to a show's soundtrack so they can add words that explain sound effects. On a
      game show, for example, when there is no dialogue but there is laughter, the
      caption will say "Audience laughing."

      They are then transferred to the videotape before it is broadcast or distributed.


Who uses closed captioning?

      Closed captioning can be extremely helpful in at least three different situations:

             It has been a great boon to hearing-impaired television viewers. Deaf
              people use closed captioning as a way of being able to watch television.
              Although they don’t hear what is being said, they read as to keep up with
              the action on the screen.

             It can also be helpful in noisy environments. For example, a TV in a noisy
              airport terminal can display closed captioning and still be usable. Turning
              the television volume up in such areas causes nothing more than cause
              confusion.

             Non native language speakers use captions to learn English or learn to
              read. Also in video conferences where some participants are non-native
              speakers, captioning helps these participants better understand the
              dialogue. In many cases, people can understand material in another
              language more easily by reading it than by hearing it.
          

             Those who are not deaf but are hard of hearing find that closed captioning
              is the best option. They may be able to turn the volume up loud in order to
              hear what is going on, but using closed captioning ends up being a better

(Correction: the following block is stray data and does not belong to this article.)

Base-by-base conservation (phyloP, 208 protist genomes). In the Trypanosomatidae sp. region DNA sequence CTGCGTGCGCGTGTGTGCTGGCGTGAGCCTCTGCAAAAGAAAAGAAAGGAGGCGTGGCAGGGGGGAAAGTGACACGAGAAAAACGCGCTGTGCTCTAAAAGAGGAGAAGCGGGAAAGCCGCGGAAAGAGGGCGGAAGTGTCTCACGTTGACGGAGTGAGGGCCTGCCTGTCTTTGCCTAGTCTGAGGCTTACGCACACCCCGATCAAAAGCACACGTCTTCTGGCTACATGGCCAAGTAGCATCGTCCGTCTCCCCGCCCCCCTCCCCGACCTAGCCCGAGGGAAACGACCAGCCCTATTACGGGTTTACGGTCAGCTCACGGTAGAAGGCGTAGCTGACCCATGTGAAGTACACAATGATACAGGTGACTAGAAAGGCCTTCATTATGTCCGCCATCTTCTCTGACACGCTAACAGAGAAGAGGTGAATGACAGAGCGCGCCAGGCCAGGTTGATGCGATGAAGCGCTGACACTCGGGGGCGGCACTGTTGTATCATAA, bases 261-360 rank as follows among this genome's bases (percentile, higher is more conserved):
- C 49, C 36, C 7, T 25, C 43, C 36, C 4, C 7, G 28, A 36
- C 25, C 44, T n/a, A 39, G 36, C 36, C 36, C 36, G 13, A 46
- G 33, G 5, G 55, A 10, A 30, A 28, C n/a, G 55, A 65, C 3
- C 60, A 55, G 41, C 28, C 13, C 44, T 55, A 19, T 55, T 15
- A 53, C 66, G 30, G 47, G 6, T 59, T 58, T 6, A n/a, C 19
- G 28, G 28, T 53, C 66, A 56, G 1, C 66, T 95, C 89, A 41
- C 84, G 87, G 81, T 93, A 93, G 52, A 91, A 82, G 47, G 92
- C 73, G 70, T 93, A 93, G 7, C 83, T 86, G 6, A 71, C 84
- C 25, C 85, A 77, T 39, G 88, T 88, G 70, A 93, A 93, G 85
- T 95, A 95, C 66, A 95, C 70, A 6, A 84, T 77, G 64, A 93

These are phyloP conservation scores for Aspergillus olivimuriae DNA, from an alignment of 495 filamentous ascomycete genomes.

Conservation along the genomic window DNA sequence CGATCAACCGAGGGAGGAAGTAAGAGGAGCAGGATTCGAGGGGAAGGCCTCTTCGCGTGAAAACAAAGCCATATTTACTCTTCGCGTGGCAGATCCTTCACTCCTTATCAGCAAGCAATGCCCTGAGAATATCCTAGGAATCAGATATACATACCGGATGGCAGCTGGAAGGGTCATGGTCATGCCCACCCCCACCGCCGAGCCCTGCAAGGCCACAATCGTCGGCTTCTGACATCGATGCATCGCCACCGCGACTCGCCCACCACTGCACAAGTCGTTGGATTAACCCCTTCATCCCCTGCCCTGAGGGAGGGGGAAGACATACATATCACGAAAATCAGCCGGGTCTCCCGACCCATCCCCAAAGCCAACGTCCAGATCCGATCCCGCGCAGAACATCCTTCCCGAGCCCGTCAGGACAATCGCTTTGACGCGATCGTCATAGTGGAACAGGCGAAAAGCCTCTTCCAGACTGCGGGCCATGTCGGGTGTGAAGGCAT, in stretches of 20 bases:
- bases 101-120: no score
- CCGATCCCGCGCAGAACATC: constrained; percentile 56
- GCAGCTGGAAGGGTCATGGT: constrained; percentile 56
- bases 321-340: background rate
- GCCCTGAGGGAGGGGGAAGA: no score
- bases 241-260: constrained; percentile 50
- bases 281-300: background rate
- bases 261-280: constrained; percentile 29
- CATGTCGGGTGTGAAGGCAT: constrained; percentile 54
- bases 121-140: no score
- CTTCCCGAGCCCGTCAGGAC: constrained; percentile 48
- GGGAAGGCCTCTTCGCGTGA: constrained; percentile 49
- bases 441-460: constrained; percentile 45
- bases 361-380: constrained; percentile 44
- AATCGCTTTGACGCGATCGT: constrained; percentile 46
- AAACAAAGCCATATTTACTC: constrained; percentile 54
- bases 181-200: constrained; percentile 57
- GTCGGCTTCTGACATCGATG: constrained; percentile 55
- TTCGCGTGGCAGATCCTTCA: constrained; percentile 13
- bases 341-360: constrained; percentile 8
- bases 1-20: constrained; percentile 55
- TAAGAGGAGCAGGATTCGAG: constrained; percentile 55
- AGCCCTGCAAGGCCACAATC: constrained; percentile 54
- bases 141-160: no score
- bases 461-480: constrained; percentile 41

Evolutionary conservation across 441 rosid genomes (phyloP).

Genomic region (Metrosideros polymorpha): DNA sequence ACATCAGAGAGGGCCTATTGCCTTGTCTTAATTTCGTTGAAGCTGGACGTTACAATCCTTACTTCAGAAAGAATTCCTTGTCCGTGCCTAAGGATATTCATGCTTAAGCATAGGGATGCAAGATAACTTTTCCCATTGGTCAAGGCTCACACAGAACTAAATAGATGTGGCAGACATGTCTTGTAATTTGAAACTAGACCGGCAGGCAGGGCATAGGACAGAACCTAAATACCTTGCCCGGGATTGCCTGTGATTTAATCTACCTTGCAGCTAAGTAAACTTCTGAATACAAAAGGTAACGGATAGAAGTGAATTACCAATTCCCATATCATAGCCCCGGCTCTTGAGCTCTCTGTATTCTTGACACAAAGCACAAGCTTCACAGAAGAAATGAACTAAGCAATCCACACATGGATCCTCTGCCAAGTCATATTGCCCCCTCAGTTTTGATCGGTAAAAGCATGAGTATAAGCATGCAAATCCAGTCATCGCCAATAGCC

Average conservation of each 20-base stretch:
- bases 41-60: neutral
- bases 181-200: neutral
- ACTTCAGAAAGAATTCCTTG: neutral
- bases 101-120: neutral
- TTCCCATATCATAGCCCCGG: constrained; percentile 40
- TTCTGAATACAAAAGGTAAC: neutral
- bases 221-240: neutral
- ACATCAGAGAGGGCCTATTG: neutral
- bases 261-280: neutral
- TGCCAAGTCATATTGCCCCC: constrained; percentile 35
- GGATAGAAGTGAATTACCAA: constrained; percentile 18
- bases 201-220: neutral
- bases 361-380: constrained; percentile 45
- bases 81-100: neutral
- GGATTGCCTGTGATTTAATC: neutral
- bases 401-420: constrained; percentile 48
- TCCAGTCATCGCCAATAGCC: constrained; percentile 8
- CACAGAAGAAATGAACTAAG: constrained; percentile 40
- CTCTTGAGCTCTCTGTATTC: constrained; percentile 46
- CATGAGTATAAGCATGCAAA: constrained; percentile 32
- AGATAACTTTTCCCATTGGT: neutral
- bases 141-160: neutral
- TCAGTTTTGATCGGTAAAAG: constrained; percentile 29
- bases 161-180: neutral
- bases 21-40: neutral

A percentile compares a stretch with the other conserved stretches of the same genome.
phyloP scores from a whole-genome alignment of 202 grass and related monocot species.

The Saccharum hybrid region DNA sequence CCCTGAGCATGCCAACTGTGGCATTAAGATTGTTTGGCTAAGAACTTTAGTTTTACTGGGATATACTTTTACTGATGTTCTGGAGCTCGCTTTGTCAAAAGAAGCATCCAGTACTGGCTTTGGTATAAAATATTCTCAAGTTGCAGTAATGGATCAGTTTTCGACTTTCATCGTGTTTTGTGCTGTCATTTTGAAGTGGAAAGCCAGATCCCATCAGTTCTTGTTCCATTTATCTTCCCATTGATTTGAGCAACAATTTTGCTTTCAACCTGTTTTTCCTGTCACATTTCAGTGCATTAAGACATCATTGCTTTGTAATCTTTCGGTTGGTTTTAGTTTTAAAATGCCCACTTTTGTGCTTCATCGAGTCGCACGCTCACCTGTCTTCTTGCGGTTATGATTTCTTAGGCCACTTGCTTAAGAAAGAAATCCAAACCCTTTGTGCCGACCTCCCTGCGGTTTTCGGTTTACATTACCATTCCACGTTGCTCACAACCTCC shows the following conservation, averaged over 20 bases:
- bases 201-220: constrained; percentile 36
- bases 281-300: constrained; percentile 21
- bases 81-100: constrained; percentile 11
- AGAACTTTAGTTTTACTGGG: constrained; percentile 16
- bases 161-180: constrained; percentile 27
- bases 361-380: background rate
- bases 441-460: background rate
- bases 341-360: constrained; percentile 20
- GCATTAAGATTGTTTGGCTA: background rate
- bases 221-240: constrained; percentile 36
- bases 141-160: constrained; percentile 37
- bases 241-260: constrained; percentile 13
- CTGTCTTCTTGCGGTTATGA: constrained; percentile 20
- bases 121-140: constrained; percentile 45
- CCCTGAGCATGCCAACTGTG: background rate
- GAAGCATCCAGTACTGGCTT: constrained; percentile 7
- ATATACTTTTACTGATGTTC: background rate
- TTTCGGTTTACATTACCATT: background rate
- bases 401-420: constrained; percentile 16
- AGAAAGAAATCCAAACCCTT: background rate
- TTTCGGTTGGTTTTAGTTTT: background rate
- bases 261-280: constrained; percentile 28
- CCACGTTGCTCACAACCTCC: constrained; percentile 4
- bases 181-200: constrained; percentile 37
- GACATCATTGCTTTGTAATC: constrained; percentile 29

option. At the very least this can be used along with the sound as a way of
              making it easier to follow along.

      Statistically:

             95 million Americans use captioning.
             28 million Americans are hearing impaired.
             30 million Americans are learning English as a second language.
             27 million Americans are improving their literacy skills.
             10 million Americans are school children learning to read.


Powerful Closed Captioning and Subtitling Tools
There are a number of useful captioning tools. The key tool used for captioning
and subtitling is AutoCaption that gives you an elegant set of tools.

The most useful of these tools are:

      Speech Recognition – AutoCaption works with the major systems.
      Proffer – Suggests each caption line or automatically breaks a transcript
       or script into captions. No more picking every single word in each
       caption!
      Rules – You make the rules for what each proffer suggests.